The Woodforde Family

A History of the Woodforde Family from 1300


ROBERT WOODFORDE THE PURITAN
 

 

Robert the Puritan


Although it is possible to establish a number of basic principles to which the majority of puritans in the 17th century  would have subscribed,  a simple and universal definition of Puritanism is difficult to formulate.  Although Puritanism was not a coordinated movement across the country,  there were many highly influential puritan preachers who travelled widely and served to bind together the individual puritan communities.   Although he was not a preacher,  Robert Woodforde certainly travelled widely and frequently and was able to find the fellowship of like‑minded people in every town and village he visited.

The diarist had been born into a strong and close‑knit puritan community in the village of Old.  Later, as a young adult his legal career had again brought him into the heart of one of the most dynamic puritan communities in the country centred on the Church of All Saints, Northampton.  In the course of his legal duties he was free to travel widely and therefore to keep in contact with other puritan groups and preachers in towns and villages in Northamptonshire and beyond,  exchanging news,  experience and information.

Robert's staunch puritan beliefs,  which demanded much self‑discipline,  self‑analysis  and self‑denial provided a most suitable mental framework for his work as a steward and lawyer.  He was painstaking in his preparation of documents,  frequently working through the night in order to complete a lease or will.  His scrupulous attention to detail enabled him to detect subtle errors in the legal documents drawn up by other clerks.  His analytical mind was able to follow the drawn‑out debates in Westminster Hall and to judge with considerable accuracy the likely outcome.

 



 

 


 

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Stephen Butt 2004 - rev 29/02/04
 

 

The Diary of a Puritan


It is clear from the diary that Robert Woodforde recognised the basic tenets of Puritanism and was able to see the puritan struggle within the context of a national movement.   Many of his prayers refer to the `nation' and a number of diary entries indicate his vision of a church which is not only national but universal and worldwide, as in the diary entry for 20 February 1640:‑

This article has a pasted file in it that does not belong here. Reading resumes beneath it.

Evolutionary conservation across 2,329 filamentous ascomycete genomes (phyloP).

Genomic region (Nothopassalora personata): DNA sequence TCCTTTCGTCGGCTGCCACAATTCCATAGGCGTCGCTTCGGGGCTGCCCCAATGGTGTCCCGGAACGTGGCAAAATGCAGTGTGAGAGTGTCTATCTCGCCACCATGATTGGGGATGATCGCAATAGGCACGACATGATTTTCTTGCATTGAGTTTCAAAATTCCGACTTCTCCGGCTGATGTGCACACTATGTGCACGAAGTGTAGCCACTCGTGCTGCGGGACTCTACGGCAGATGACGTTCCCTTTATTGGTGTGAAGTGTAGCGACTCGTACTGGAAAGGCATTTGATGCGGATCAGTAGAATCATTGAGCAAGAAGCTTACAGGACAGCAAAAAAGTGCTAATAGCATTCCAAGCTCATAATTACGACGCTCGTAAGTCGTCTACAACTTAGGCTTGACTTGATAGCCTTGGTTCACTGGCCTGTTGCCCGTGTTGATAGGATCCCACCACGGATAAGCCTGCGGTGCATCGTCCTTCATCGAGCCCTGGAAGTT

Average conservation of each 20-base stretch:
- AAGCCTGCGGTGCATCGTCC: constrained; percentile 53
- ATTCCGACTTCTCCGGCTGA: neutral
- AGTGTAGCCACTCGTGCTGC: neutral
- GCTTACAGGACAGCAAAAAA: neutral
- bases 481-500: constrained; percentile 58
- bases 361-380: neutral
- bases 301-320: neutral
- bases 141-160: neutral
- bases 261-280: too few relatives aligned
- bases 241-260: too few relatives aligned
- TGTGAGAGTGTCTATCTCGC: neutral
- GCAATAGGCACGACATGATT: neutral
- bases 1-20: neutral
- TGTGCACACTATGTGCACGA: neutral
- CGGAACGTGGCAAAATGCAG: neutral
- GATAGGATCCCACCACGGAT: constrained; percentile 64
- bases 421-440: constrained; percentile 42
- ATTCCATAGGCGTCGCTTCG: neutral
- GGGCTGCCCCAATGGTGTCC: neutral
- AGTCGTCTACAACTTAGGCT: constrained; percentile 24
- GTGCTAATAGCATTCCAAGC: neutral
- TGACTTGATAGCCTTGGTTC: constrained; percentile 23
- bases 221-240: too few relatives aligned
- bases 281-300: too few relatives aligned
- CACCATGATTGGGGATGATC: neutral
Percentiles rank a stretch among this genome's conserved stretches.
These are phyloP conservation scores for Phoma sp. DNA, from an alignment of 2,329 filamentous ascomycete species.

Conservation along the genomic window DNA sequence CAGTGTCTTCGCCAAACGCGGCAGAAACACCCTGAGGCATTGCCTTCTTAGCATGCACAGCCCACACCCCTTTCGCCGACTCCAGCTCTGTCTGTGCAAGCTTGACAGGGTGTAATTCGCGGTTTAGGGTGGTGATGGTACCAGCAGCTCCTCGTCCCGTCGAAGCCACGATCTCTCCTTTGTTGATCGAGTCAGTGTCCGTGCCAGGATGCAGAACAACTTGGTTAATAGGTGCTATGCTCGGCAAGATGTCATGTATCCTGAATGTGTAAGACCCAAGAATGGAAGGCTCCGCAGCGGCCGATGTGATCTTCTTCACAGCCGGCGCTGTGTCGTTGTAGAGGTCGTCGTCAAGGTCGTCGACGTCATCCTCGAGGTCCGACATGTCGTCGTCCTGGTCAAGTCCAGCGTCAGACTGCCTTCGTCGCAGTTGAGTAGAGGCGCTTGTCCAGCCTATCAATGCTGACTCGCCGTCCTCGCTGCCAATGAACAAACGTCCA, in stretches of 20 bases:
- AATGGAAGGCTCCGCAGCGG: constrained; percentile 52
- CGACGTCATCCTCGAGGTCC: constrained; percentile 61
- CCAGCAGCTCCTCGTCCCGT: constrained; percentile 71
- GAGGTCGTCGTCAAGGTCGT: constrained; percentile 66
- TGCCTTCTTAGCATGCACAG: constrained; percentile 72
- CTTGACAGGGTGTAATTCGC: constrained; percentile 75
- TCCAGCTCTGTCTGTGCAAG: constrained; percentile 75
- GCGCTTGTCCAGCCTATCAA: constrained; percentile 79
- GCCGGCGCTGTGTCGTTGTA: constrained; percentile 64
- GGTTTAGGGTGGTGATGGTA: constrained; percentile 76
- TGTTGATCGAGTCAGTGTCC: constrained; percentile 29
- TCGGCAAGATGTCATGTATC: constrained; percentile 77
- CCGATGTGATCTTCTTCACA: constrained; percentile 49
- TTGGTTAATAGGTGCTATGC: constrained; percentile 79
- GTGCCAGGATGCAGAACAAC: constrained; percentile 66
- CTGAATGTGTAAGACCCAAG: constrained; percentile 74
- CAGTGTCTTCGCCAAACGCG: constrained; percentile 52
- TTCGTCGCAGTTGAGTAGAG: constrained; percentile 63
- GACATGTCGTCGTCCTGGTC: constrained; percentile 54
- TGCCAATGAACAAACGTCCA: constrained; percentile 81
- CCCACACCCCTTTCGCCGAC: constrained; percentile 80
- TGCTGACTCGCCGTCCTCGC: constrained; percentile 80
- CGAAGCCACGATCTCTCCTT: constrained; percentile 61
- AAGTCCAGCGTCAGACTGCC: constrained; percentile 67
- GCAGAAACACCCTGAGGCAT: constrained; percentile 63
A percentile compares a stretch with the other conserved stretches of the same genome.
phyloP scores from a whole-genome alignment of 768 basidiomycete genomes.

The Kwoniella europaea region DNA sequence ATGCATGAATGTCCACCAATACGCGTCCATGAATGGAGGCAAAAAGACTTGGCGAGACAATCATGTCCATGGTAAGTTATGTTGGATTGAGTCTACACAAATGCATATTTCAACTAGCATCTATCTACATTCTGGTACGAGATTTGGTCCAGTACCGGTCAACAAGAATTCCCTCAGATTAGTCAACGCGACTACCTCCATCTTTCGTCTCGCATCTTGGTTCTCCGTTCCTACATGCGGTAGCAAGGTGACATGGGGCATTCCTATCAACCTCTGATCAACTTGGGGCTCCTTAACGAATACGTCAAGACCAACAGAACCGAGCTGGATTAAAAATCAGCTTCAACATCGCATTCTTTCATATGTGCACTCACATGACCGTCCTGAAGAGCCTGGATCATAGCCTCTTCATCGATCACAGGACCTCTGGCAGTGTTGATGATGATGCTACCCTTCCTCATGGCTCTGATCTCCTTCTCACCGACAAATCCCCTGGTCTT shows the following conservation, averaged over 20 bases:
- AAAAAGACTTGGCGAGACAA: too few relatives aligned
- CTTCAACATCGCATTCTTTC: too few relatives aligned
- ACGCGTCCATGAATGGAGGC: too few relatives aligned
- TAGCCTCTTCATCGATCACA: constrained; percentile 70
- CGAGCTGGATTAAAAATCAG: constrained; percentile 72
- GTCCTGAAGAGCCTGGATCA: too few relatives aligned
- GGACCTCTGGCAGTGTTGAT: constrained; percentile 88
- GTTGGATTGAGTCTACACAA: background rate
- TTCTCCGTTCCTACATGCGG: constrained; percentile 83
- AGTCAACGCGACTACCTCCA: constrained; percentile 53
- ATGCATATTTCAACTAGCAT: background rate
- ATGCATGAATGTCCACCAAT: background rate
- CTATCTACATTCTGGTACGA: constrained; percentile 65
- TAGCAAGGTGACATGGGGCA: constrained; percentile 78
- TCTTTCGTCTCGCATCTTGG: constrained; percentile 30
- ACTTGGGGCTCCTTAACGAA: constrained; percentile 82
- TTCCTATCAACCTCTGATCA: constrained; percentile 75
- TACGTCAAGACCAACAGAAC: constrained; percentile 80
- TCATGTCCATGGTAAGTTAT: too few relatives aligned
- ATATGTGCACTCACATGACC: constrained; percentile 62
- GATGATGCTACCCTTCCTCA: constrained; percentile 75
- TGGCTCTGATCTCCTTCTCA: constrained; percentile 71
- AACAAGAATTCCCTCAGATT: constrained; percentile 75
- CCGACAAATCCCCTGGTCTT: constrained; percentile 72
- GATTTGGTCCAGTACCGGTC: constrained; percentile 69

" Lord we blesse thee for the great fruitfullnes of the gentiles, the Lord increase us a thousandfold,  but Lord let not the wife be allwayes barren,  & bringe in the remainder of the gentiles in America & otherwhere, and let the spirit of reformacon passe through this Island & Ireland & the adiacent kingdomes.

pull downe that cursed Antichrist of Rome that Babilon the great may fall in these o(u)r Dayes.Lord thou seest how the wicked B(ishop) limbs of hime here in this kingdome have even darkned the sunne in the heavens thereof & brought up a fog over the whole nacon. 

Lord cut them off roote & branch in one day forever. extirpate their heirachy, & set the Lord Christ upon his throne amongst us. Lord thou seest how they & some of their adherents have sought to enslave us & bring us  into bondage both in respect of soule & body but Lord breake the yoke of the oppressor  as in the day of Midian.

Strengthen the parliam(en)t  to that end. Lord guide them & doe good to us for the Lord's Sake. "

Rarely in the diary does the writer dare to express his religious convictions in such forthright language, although the tone of his expression becomes less controlled and more dramatic in the latter entries, perhaps reflecting his anxiety at the great changes taking place in society at that time.   

In the diarist's personal life the beginning of each day was celebrated in private prayer and meditation when many of his diary entries were made.  There were further sessions of prayer with his wife and later with his entire household.  Each Sunday he attended All Saints for both the morning and afternoon services and when he was absent from Northampton because of legal business he attended services at the appropriate puritan church.  On the 5 November 1637,  in a diary entry which commences with the title "Powder Treason Day", the diarist expressed more fully his religious convictions and his attitude to the Catholic church:‑

" I prayed and went (in London) to Dr Stoughton's church morning & eveninge.  A strange man preached in the morninge very honestly & Dr Stoughton him self in the afternoone very boldly & worthyly ... Blessed be thy name  oh Lord for p(ro)tectinge & defendinge thy holy gospell & the p(ro)fession of it especially for keepinge us from the cruelty  of this hellish powder plot."